Returned, then Burnt: Iowa Libraries, Contagion, and the 1918 Influenza Pandemic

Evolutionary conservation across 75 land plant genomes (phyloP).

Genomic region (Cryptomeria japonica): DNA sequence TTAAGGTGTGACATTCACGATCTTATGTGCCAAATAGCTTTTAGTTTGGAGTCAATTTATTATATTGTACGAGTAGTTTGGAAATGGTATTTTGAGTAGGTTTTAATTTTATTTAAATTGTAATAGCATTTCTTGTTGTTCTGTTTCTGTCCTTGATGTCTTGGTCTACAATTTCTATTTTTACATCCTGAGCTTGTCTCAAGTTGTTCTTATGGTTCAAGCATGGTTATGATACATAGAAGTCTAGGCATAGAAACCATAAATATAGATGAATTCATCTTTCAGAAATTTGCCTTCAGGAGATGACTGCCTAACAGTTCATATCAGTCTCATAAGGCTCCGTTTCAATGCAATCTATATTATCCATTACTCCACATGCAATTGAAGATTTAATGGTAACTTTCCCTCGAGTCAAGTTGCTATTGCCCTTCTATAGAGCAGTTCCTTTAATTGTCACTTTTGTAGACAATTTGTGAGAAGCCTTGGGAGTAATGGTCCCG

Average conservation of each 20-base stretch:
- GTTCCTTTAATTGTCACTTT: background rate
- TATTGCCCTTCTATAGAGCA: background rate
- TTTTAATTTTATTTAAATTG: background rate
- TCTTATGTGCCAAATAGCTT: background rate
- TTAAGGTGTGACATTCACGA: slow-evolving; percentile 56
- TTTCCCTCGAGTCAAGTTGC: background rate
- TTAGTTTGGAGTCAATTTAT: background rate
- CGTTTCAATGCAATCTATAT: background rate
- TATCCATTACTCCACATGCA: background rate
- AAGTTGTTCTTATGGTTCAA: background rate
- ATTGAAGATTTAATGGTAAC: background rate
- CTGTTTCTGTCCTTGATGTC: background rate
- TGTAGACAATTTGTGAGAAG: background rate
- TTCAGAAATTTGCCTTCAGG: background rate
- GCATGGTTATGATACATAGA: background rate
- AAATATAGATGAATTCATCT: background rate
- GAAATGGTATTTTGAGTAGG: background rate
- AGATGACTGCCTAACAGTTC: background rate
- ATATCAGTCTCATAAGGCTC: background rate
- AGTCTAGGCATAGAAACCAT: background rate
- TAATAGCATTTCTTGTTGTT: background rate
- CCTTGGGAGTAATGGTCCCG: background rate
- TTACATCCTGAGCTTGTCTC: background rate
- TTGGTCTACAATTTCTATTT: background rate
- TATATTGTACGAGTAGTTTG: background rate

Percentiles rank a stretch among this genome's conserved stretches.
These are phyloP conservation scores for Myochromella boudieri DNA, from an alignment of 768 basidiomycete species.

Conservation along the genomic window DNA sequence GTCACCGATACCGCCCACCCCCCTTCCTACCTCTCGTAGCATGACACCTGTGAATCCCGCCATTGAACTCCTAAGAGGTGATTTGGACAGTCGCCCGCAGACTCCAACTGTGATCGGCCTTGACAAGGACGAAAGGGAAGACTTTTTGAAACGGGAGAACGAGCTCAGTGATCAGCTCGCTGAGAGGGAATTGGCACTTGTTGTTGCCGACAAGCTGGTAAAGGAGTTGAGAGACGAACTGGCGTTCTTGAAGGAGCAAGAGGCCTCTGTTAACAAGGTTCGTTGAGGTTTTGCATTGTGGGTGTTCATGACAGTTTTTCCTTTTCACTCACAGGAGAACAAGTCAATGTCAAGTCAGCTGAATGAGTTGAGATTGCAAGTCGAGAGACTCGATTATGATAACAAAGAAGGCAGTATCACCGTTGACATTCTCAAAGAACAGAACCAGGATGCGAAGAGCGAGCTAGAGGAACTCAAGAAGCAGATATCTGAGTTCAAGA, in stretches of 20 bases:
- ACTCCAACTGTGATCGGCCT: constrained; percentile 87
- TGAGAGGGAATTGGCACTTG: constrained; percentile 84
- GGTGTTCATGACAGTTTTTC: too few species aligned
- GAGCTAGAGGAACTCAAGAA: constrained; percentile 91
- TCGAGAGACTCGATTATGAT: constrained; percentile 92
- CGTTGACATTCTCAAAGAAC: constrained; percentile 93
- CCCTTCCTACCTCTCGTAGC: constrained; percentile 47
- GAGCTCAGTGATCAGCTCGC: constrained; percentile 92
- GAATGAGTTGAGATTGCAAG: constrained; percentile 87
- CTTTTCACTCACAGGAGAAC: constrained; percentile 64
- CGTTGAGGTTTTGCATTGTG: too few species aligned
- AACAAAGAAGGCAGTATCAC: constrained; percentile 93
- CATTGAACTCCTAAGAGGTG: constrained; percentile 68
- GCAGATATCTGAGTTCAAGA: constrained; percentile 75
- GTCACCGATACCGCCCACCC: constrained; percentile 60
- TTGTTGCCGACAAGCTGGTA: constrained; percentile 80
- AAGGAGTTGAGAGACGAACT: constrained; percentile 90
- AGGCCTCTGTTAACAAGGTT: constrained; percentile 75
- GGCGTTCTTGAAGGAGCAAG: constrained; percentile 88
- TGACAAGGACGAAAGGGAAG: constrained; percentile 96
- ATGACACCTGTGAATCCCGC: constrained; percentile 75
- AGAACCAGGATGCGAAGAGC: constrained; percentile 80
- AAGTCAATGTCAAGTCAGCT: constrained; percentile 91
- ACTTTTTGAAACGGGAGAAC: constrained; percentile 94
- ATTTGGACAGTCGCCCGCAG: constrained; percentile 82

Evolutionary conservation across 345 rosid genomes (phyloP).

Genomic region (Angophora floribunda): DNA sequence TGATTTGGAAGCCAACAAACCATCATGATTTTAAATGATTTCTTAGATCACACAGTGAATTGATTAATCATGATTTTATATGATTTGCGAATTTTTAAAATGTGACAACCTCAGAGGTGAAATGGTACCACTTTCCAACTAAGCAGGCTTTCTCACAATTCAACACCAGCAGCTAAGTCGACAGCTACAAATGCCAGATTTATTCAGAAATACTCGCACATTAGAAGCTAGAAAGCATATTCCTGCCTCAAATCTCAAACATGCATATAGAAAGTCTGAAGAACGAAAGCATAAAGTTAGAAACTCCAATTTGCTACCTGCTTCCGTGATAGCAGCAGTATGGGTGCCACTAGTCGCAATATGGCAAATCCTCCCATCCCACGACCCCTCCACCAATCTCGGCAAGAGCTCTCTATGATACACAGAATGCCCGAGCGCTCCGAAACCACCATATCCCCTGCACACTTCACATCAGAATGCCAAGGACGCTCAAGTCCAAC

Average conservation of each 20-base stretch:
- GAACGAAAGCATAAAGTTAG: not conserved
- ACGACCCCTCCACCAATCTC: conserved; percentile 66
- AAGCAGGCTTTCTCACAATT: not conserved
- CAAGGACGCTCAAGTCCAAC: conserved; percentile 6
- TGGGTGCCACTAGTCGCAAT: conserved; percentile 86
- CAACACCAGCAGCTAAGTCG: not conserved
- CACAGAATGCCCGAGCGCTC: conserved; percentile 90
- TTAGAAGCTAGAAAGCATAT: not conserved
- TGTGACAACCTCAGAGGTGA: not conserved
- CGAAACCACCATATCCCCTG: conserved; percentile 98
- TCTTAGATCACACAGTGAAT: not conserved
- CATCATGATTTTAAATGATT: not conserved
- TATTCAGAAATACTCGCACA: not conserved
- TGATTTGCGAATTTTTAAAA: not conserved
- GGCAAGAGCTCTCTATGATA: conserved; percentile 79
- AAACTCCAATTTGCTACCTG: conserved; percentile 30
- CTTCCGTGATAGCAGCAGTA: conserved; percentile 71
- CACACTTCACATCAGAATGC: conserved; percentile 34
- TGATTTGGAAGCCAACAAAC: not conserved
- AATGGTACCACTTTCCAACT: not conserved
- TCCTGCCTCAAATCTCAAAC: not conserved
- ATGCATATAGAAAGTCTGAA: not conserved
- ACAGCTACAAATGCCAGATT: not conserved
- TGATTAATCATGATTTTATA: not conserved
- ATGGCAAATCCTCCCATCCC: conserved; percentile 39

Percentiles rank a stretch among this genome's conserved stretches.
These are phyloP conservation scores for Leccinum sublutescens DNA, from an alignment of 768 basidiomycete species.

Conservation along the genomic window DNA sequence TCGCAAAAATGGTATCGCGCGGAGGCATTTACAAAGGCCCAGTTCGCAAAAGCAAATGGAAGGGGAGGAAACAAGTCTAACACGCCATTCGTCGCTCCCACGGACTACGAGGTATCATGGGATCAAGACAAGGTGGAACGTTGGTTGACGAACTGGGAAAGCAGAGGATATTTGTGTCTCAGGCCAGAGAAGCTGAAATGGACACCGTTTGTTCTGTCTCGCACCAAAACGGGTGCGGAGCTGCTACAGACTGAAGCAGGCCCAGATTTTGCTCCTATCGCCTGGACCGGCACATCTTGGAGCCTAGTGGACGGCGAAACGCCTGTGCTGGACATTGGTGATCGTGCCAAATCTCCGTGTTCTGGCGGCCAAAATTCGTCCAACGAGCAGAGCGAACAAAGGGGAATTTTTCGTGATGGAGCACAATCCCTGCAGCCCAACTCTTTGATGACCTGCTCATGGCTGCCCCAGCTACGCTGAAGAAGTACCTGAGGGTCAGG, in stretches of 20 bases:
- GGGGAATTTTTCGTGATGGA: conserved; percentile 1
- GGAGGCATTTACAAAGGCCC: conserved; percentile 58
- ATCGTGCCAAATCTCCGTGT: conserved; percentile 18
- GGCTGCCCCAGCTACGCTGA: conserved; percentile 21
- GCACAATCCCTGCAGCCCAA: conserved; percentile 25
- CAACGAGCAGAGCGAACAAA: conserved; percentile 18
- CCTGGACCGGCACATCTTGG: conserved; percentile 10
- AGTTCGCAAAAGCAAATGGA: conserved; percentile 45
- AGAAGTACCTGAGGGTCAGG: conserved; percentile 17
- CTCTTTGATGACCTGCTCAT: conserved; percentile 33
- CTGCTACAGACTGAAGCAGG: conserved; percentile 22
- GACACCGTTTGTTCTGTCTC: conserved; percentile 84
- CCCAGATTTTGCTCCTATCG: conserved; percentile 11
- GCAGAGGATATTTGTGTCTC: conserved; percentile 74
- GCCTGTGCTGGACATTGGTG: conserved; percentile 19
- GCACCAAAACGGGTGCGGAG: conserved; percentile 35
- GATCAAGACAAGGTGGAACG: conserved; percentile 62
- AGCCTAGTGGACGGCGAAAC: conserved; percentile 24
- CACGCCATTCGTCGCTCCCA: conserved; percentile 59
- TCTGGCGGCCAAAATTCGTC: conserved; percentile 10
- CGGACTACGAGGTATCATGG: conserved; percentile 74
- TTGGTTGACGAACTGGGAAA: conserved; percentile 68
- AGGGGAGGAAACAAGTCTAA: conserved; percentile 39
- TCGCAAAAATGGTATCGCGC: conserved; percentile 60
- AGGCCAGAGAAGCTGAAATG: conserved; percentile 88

Libraries provide fruitful avenues for research into historical reactions to outbreaks of disease. The 1918 influenza pandemic coincided with a shift in approaches to library materials that were thought to be contaminated. Earlier in the century, objects kept in the homes of affected persons were destroyed in order to prevent the spread of disease, but around the time of the pandemic, the threat posed by these materials was increasingly considered inconsequential. Using the records created by five eastern Iowa public libraries, this paper explores this telling shift in library procedure and situates it within the broader context of changing approaches to contagion and disease.
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